There is little argument that the mental health of the public in our country is in crisis. Rates of depression, anxiety and addiction, particularly among young people, are on the rise. Rates of suicide, hate crimes and rampage killings are also mounting, as is the demand for mental health services. A survey published in January by the California Health Care Foundation and the Kaiser Family Foundation found that more than half of those surveyed thought their communities lacked adequate mental health care providers and that most people with mental health conditions are unable to get needed services.
Statistics like these indicate that there is a gap in state and federal oversight of public mental health. At present, the federal office of the surgeon general oversees public health generally but may not be adequate to address the mounting problems in the mental health sector in particular. Given this context, and as a practicing psychologist for over 30 years, I propose that U.S. lawmakers promote needed reforms in the way public mental health is both engaged and overseen.
Specifically, I call upon Congress to enact a new law that mandates the position of a “psychologist general” to serve alongside and on a par with the surgeon general of the United States. This psychologist general would then be tasked with monitoring, advising and providing direct oversight to public mental health services akin to the way the surgeon general oversees the public health sector as a whole.
The difference would be that the psychologist general would be a trained and licensed mental health professional specializing in alleviation of behavioral and emotional distress whereas the surgeon general, who certainly concerns him or herself with such distress, has neither the time nor resources to make that distress the number one priority of his or her office. A psychologist general, on the other hand, would be in a position to champion the psychological well-being of our nation and play a key part in enhancing and expanding the accessibility of mental health services for all.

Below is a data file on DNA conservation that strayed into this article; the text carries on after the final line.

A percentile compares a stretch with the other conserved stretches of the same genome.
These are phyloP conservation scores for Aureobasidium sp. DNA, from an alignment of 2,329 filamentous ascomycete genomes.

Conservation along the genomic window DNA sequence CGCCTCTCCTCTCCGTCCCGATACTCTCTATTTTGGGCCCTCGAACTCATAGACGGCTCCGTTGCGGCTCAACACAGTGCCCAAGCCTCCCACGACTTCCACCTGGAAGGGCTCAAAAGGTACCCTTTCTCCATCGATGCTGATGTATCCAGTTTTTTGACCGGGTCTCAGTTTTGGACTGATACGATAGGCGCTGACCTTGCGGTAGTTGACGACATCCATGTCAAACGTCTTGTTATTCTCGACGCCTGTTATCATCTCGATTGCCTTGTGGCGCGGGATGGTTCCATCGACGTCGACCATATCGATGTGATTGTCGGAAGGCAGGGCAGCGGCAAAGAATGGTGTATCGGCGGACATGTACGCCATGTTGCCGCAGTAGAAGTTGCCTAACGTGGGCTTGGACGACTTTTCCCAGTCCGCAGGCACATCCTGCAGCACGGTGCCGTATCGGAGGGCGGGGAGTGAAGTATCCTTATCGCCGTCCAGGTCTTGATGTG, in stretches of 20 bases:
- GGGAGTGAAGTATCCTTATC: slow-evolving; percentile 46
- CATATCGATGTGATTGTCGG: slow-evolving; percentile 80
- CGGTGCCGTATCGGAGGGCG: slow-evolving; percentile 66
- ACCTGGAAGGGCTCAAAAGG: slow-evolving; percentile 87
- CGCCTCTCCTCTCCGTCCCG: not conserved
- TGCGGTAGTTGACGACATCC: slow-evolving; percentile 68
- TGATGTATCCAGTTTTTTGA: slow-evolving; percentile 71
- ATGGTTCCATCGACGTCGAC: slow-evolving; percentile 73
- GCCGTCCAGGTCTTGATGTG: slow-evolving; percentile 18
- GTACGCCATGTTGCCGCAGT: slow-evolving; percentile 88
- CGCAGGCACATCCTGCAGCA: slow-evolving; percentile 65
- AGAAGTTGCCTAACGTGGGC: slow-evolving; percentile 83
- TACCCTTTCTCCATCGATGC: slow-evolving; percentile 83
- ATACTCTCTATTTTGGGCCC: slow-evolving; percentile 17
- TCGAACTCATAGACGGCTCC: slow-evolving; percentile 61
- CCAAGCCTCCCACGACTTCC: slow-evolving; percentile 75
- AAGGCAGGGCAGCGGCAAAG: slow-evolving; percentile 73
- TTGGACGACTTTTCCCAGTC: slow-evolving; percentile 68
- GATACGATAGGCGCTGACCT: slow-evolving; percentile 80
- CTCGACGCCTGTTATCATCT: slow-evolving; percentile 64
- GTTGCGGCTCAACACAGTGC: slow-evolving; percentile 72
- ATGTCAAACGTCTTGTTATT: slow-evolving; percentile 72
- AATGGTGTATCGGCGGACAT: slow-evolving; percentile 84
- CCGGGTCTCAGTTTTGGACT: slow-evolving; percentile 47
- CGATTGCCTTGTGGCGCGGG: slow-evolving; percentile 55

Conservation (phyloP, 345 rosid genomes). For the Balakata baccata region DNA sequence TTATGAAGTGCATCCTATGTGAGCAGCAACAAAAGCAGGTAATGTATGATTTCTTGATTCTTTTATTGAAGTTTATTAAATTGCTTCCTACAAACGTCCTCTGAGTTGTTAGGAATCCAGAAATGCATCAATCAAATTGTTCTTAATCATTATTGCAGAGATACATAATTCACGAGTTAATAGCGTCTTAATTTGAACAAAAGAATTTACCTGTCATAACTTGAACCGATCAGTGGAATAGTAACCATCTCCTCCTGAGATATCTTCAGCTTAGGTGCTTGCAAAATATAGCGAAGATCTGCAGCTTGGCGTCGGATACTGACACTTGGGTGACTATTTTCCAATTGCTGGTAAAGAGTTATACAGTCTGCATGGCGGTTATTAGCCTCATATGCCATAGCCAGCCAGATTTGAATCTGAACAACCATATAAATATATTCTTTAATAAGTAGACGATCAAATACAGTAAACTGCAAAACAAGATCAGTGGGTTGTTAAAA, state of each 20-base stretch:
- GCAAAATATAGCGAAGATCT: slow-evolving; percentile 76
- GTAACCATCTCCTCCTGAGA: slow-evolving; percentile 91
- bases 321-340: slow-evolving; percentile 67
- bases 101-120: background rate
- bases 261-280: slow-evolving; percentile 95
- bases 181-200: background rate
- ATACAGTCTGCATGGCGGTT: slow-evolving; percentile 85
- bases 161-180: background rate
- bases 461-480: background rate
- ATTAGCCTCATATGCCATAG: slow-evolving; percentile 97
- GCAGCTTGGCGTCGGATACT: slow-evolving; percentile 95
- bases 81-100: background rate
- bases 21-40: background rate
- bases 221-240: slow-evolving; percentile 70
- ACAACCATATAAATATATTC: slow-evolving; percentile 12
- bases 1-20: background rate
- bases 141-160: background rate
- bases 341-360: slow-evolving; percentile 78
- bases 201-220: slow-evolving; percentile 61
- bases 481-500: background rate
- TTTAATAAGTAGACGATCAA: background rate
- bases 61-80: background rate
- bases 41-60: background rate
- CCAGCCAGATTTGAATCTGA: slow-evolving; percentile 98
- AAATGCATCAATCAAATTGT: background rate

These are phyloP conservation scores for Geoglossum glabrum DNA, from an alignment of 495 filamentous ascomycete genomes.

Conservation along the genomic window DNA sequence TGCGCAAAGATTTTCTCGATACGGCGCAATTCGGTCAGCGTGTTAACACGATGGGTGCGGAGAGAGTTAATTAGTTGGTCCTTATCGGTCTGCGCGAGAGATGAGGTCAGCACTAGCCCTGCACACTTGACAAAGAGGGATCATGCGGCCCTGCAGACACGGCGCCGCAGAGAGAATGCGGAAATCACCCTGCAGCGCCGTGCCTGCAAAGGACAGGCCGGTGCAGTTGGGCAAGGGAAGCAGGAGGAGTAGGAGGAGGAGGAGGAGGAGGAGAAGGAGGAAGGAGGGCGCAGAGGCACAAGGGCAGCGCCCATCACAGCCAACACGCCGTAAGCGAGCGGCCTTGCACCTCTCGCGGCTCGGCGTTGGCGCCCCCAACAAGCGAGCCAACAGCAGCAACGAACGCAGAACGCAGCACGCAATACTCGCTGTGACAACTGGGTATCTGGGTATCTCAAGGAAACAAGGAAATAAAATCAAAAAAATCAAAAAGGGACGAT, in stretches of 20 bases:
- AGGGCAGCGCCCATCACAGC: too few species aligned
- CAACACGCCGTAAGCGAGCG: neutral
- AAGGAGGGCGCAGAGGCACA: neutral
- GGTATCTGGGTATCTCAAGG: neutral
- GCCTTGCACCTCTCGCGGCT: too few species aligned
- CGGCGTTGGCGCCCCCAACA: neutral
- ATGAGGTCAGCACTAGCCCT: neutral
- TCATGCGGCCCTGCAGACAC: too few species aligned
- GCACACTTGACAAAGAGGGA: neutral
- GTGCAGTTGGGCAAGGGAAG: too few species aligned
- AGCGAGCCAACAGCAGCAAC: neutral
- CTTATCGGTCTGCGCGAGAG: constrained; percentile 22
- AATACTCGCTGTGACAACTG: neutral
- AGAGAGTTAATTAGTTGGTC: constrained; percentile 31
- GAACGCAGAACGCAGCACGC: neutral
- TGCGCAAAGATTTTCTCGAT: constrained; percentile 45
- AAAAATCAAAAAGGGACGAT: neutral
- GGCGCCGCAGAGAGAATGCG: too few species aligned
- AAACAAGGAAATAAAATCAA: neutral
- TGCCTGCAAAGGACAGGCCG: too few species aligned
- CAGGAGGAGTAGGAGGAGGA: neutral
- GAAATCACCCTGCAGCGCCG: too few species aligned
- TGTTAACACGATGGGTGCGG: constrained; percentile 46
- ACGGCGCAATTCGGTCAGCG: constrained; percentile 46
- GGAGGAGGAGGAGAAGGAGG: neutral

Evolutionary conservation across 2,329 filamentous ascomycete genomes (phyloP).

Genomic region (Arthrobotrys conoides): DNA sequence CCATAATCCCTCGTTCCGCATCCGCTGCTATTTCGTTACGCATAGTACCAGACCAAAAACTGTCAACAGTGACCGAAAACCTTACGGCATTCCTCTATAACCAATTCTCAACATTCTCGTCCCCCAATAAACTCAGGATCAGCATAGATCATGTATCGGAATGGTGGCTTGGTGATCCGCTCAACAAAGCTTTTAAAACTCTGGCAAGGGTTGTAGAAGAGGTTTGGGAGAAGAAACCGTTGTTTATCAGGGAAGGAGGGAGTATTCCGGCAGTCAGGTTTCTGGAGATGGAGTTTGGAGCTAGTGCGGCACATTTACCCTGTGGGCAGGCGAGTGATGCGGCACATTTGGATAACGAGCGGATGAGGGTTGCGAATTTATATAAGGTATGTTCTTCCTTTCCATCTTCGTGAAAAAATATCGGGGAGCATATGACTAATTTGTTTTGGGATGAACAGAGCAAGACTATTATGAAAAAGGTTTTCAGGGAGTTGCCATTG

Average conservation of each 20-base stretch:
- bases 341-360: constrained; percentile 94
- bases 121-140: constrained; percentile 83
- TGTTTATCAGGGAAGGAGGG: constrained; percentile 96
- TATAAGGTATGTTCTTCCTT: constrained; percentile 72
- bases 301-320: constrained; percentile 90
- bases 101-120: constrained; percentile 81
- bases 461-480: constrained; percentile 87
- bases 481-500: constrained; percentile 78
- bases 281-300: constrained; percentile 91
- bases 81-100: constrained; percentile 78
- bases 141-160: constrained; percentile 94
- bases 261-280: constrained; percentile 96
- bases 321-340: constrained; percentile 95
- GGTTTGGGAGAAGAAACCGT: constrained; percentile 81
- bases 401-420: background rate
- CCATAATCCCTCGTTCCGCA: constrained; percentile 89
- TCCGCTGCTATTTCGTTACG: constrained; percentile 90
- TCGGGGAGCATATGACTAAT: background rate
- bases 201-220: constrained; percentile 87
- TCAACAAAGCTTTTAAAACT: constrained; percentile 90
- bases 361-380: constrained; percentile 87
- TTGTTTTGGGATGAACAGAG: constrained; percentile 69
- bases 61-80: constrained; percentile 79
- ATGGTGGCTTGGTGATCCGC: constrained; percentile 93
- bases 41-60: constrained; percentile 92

Furthermore, the placement of a psychologist general at the forefront of mental health research and delivery would send a strong message to our citizenry that psychological well-being is prized on a par with physical health. It is a message that is in keeping with the “life, liberty and the pursuit of happiness” phrase in our Declaration of Independence, but it is also, and more importantly, a message that resonates with contemporary needs. Moreover, there is every indication that by addressing these needs our nation will save on medical costs as well.
Finally, the process of selecting a psychologist general would not need to differ much from that of the present selection process for the surgeon general. Specifically, just as in the case of the surgeon general, the psychologist general could be selected by the sitting president of the U.S. with the advice and consent of Congress. His or her pool of candidates could draw on the same corps of the U.S. Public Health Service to which the president currently turns for the selection of the nation’s top physician.
Alternatively, it could make sense for Congress to authorize selections outside of this corps, as there are many qualified psychologists who may not officially be part of the corps but who hold equivalent and perhaps in some cases superior credentials in the promotion of public mental health. In either case, the time is ripe for a psychologist general. It is both economically warranted and morally imperative.